International Poster Gallery announces Mid-Century Modern: The Posters of Josef Muller-Brockmann an exhibition celebrating a newly acquired collection of the artist's groundbreaking International Typographic Style posters from the 1950s and 1960s. The exhibition is the gallery's second on Mid-Century modernism, following up last year's show on the work of Armin Hofmann. Despite vastly different methods, both men helped create the "Swiss Style" which became the leading graphic approach worldwide that continues to exert its influence today.
Muller-Brockmann's posters are widely collected by art and design museums throughout the world. International Poster Gallery has assembled more than 60 of his poster designs including most of his masterpieces. "This is a rare find that enables us to get a year-by-year, poster-by-poster view of how this style came to be. It includes many formative works that we have not seen in more than a decade," states gallery president Jim Lapides. "They are part of a large acquisition which reveals many aspects of the Swiss Style since the 1920s."
Strongly relying on typographic elements, the "Swiss Style" was refined at two design schools in Switzerland, one in Basel led by Armin Hofmann and Emil Ruder, and the other in Zurich under the leadership of Mueller-Brockmann. All had studied with Ernst Keller at the Zurich School of Design before WWII, where the modernist principles of the Bauhaus and Jan Tschichold's New Typography were taught.
Muller-Brockmann abruptly rose to prominence in the early 1950s, with the appearance of his highly abstract series of concert posters in Zurich. The series would continue over the next two decades, and Muller-Brockmann would pursue the goal of graphic purity. He replaced drawn illustration with a mathematical grid that echoed the rational structure of modern architecture. He reduced the color palette to its most elemental - black and white - or at other times to one or two colors, and also replaced traditional typefaces with clean and straightforward sans-serif faces. The result was utterly straightforward and logical. The world had rarely seen posters that were more objective and pure in their approach.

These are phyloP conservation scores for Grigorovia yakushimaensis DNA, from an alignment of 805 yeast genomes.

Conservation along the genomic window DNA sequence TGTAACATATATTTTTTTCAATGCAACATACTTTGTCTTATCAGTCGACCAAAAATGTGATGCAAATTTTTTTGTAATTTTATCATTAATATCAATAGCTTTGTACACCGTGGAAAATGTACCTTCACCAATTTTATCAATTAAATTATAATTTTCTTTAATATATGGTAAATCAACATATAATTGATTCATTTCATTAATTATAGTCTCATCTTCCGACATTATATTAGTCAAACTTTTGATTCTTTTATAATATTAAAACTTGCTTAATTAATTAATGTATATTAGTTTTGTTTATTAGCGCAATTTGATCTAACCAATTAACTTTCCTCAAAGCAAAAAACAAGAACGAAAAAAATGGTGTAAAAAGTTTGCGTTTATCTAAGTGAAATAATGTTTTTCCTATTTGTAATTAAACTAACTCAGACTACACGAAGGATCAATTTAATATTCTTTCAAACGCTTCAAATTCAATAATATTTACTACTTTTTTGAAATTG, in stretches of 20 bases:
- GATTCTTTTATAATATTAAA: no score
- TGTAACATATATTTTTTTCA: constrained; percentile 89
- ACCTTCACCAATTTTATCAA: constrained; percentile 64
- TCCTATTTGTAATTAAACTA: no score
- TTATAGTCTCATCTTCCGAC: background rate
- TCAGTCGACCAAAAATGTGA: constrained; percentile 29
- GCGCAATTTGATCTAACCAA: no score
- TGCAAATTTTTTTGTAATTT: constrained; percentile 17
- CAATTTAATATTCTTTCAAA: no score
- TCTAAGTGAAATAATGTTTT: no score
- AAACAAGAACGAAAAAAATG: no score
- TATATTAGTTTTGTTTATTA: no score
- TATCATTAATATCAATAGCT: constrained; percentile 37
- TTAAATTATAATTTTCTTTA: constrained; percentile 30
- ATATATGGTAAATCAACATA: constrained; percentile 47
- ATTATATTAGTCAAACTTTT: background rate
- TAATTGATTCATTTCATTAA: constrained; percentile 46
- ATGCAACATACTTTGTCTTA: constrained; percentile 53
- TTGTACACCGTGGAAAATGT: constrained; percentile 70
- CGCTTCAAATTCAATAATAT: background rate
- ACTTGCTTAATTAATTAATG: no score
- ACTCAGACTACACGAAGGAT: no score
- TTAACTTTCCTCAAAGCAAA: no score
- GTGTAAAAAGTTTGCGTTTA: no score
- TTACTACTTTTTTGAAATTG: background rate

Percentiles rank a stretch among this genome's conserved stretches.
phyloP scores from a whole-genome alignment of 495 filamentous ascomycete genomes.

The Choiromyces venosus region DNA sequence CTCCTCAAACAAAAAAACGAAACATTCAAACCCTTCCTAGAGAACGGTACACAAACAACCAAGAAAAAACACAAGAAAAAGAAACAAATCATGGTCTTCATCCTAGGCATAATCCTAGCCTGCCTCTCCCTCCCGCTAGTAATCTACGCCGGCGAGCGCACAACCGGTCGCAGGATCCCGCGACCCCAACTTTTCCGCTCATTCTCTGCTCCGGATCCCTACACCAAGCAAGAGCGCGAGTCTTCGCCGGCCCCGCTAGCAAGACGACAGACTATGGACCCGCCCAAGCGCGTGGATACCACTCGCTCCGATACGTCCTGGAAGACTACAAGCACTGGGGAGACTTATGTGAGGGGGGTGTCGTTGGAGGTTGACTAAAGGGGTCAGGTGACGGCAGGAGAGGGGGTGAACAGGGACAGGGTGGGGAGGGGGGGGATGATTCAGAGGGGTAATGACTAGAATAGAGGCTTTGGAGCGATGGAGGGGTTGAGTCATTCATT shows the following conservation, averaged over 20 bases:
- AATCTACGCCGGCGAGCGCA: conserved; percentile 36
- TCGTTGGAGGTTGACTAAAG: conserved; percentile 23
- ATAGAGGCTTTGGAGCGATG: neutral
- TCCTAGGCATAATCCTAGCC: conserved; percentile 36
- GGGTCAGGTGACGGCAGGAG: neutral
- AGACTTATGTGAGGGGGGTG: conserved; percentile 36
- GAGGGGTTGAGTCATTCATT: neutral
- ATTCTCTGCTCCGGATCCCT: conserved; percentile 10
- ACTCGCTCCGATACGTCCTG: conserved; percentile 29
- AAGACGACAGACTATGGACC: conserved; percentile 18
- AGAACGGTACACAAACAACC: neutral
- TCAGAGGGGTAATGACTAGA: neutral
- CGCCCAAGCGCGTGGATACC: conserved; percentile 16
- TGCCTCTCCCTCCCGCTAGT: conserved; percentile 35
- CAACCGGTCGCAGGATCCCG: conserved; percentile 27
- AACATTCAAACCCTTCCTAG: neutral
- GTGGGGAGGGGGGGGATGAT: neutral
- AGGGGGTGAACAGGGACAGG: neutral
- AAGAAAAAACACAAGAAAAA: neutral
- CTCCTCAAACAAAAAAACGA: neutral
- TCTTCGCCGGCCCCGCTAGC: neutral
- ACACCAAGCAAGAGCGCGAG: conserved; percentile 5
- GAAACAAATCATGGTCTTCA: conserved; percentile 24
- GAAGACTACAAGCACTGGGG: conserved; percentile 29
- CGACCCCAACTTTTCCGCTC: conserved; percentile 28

The biggest surprise, however, was that Muller-Brockmann could infuse a rich sense of harmony and melodious rhythm into these seemingly simple posters. His Beethoven concert poster of 1955 is as visually resonant as the great composer's Fifth Symphony, which inspired it. The exhibition includes several key works from the concert series, as well as from the early Swiss Automobile Club series, which featured Muller-Brockmann's constructive approach to photography.
His work, like Hofmann's, became widely synonymous with the "look" of many Swiss cultural institutions, which used posters as advertising vehicles. An implacable advocate of the new style, he wrote extensively on posters and was the inspiration for the magazine "New Graphic Design" which would spread the style's message throughout the world.